At least five of the Massachusetts victims were hospitalized. Their ages range between 3 and 60, and include residents of Middlesex, Suffolk and Essex counties, according to the state Department of Public Health.
They reported becoming ill between July 10 and July 16. They were all victims of a virulent bacteria strain, E. coli O157:H7, that is harbored mainly in the intestines of cattle, said Dr. Bela Matyas, medical director of the epidemiology program for the state health department.
The E. coli strain can get into meat through improper butchering and processing. It produces a particular type of toxin that causes severe bleeding and diarrhea -- and has been associated with kidney damage in young children, kidney failure and fatalities.
A source of the Massachusetts contamination has not been identified, but state and U.S. Department of Agriculture investigators are focusing on ground beef, Matyas said.
Testing of samples collected from several stores will be conducted this week, the department of health said in a statement.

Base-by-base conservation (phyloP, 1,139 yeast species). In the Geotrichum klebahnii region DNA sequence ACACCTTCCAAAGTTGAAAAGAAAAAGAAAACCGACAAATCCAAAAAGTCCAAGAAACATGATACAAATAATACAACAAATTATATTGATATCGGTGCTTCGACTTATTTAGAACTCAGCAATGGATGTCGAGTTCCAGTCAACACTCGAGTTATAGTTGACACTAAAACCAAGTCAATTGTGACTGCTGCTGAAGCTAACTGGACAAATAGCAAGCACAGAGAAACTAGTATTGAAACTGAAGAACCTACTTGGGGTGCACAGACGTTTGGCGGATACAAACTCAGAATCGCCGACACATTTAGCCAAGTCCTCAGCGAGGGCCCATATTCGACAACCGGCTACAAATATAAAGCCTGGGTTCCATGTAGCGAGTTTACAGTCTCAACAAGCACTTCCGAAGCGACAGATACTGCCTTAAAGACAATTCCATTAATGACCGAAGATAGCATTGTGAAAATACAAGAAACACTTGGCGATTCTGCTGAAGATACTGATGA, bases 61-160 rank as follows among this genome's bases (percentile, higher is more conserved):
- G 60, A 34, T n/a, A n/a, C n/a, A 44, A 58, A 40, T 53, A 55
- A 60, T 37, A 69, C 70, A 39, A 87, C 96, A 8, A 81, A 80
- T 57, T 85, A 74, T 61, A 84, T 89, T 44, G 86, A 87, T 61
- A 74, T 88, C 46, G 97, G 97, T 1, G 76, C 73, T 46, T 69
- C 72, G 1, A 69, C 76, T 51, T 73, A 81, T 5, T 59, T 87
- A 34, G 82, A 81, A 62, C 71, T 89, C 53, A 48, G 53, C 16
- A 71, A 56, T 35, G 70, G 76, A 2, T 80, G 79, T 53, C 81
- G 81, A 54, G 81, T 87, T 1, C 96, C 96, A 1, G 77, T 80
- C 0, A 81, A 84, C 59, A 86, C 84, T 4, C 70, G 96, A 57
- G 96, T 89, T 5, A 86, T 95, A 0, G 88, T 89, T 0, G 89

"Massachusetts cases were linked by DNA testing and by comparing those results to results from others around the country through a federal foodborne illness surveillance program called PulseNet," according to the statement.
Nebraska Beef Ltd. of Omaha has recalled 5.3 million pounds of ground beef linked to E. coli illnesses across the nation.
The federal Centers for Disease Control and Prevention has confirmed 49 cases in Georgia, Indiana, Kentucky, Michigan, New York, Ohio and Utah.
Symptoms of E. coli infection include stomach cramps and watery diarrhea that may turn bloody within one to three days.